Cyclists organize ‘Tour de Ballona’ to promote Ballona bike path; say safety is in numbers
They enjoy using the bike path to view the wildlife species of the Ballona Wetlands during an afternoon ride or to commute to work away from clogged roadways, and they say some incidents of crime are not going to take that away.
Ballona path users hit the pavement with their bicycles Saturday, October 25th, to help promote increased usage of what they call a community resource during an organized group ride. A group known as the Concerned Bicyclists of the Ballona Creek Bike Path hosted the first “Tour de Ballona,” which took over 60 riders along a four-mile stretch of the path from the Culver Drive entrance to the Ballona Creek bridge near Playa del Rey.
In addition to supporting the path, the group ride was intended to draw attention to some incidents of violence that have occurred near the trail and promote safety for riders.
“The idea is that the more people you have on the trail the safer it’ll be,” said Damien Newton, who helped promote the ride.
The path has experienced some recent crimes, as one man reportedly had his bike stolen during an attack near McConnell Avenue this month and a Loyola Marymount University professor was attacked during a ride earlier this year, residents noted. Residents who live near the path’s entrance on Culver Drive, between Purdue Avenue and Sawtelle Boulevard in Del Rey, claim that the site has been a loitering point for gang and other criminal activity.
The entrance, which has a lockable gate, has been the site of drug deals, fights and attacks on residents, and nearby homes have been burglarized, residents say.
While neighbors have voiced their concerns that the path provides an easy getaway point for those committing crimes and have called for a temporary closure of the Culver Drive gate, cyclists are taking action to help improve safety. Avid cyclist and Del Rey resident Howard Hackett said he continues to feel safe riding the path and he took part in the Tour de Ballona to show his support for the community resource.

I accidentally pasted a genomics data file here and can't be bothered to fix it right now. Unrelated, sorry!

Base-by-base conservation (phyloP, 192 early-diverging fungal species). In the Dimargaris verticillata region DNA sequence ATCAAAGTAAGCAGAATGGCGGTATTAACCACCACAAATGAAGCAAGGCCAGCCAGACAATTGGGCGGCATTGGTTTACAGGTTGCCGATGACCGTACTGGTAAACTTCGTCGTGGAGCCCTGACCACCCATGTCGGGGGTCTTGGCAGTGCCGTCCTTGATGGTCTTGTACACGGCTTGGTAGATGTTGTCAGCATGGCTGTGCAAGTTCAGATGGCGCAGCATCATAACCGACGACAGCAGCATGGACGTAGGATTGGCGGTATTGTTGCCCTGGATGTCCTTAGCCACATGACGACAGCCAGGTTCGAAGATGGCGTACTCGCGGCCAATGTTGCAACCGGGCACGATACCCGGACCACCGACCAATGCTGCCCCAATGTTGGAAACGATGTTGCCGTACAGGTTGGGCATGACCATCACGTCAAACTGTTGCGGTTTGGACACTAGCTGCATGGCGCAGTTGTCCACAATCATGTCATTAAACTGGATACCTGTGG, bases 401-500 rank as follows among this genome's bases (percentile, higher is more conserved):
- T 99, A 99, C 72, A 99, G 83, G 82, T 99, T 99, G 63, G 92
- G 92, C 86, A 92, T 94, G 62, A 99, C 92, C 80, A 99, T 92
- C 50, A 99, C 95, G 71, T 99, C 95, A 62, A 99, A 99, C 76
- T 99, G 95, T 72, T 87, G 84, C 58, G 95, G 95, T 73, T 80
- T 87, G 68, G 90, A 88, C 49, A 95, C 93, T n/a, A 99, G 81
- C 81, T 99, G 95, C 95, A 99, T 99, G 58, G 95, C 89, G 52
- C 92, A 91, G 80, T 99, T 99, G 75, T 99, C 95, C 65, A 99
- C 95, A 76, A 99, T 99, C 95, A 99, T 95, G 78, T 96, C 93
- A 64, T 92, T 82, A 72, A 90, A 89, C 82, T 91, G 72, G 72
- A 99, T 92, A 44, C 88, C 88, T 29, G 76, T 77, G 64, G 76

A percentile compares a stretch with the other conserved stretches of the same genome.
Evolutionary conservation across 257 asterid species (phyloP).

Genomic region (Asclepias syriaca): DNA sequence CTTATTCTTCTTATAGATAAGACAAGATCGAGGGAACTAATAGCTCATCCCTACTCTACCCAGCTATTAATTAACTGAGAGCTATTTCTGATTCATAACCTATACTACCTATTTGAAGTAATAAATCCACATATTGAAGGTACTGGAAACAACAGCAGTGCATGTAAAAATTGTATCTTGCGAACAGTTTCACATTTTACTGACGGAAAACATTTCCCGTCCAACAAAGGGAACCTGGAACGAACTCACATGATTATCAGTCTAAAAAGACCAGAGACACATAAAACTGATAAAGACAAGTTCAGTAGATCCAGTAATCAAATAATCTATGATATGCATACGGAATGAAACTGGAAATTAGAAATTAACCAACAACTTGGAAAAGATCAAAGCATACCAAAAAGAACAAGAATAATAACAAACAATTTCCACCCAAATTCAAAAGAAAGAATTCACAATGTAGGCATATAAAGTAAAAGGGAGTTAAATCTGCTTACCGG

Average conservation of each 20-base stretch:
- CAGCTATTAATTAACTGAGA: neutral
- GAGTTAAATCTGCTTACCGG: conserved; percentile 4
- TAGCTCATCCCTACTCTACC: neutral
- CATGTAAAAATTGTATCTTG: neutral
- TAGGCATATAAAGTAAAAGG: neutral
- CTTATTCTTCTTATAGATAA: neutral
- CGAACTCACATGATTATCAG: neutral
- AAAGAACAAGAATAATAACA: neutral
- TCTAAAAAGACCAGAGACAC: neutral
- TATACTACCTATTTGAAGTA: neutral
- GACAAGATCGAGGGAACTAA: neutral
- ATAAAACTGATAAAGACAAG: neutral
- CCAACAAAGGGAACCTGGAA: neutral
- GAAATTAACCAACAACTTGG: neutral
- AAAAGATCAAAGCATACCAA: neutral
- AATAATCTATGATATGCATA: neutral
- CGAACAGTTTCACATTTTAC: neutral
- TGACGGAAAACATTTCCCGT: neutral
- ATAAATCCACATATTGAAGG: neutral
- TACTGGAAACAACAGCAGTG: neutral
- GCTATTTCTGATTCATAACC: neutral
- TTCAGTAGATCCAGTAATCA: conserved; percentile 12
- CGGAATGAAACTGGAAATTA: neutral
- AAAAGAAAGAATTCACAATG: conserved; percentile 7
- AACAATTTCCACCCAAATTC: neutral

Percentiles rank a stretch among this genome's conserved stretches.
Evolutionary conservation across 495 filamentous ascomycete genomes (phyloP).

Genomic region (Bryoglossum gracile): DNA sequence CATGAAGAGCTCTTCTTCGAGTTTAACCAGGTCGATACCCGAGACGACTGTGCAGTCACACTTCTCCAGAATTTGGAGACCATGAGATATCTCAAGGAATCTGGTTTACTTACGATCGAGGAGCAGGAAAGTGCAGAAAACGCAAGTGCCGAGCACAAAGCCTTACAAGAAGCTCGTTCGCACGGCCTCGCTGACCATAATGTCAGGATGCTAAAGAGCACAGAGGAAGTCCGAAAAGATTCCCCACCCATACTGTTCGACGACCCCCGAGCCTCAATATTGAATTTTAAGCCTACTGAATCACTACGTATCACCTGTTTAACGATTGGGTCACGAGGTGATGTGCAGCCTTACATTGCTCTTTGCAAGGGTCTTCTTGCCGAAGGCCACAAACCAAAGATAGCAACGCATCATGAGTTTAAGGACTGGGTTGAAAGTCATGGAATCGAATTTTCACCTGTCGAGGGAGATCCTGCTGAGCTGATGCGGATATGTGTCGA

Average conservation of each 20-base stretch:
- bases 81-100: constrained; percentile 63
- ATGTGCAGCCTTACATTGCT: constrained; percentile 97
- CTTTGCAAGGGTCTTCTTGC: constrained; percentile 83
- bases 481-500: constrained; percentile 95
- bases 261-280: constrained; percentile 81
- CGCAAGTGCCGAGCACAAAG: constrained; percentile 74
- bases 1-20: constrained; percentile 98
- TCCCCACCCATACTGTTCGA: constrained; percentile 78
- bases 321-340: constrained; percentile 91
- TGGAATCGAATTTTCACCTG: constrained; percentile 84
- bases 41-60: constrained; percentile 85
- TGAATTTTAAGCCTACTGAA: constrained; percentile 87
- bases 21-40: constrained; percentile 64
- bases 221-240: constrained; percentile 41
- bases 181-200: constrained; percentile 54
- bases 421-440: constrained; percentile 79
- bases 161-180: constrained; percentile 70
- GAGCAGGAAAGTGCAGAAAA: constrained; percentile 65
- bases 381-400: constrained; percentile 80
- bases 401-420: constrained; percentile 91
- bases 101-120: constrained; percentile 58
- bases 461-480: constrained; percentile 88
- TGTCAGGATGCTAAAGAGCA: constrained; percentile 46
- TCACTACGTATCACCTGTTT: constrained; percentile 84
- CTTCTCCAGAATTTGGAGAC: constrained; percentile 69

“We wanted to show off Ballona Creek and the bike path,” said Hackett, who added that he has not encountered a problem on the trail. “This is the only east-west Class 1 bike path in the whole area, and therefore it is great for people who commute and it’s great for families. It’s a good place to ride and there’s beauty out there.”
Ride organizers said they were surprised at the number of cyclists who came to support the event, but noted that having more people use the path will make it safer.
“It always helps to have numbers,” said cyclist Sheldon Cohen, a Culver City resident who lives near the path.
Some neighbors of the path said they wanted to clear up any claims that residents were calling for a closure of the bike path, noting that residents have only supported closing the Purdue Avenue gate to improve the situation.
“This has nothing to do with closing the bike path — no one wants the bike path closed,” Del Rey resident Stephanie White said. “It’s not about the bike path, it’s about keeping random people from wandering the neighborhood.”
Some Purdue Avenue residents have said the cyclists who want to keep the gate open don’t live in the neighborhood and don’t have to deal with the crime. White said the groups need to work together to come up with a workable solution.
Del Rey community leaders, including members of the Neighborhood Council, have proposed installing security cameras at the Purdue Avenue entrance instead of closing off the gate. The Los Angeles Police Department (LAPD) is currently looking at the potential cost of the cameras and where they might be placed.
At the end of Tour de Ballona October 25th, tables were set up near the Ballona Creek bridge, where representatives of the LAPD and City Councilman Bill Rosendahl’s office addressed efforts to deter crime. Police told cyclists that they increased patrols along the path and are considering other potential enhancements, including additional lighting and signage.
Ride organizers said they are planning other group events to promote the trail, starting with a ride November 8th.
“In the end what will make the trail safer is more people using the trail and keeping more patrols there,” Newton said.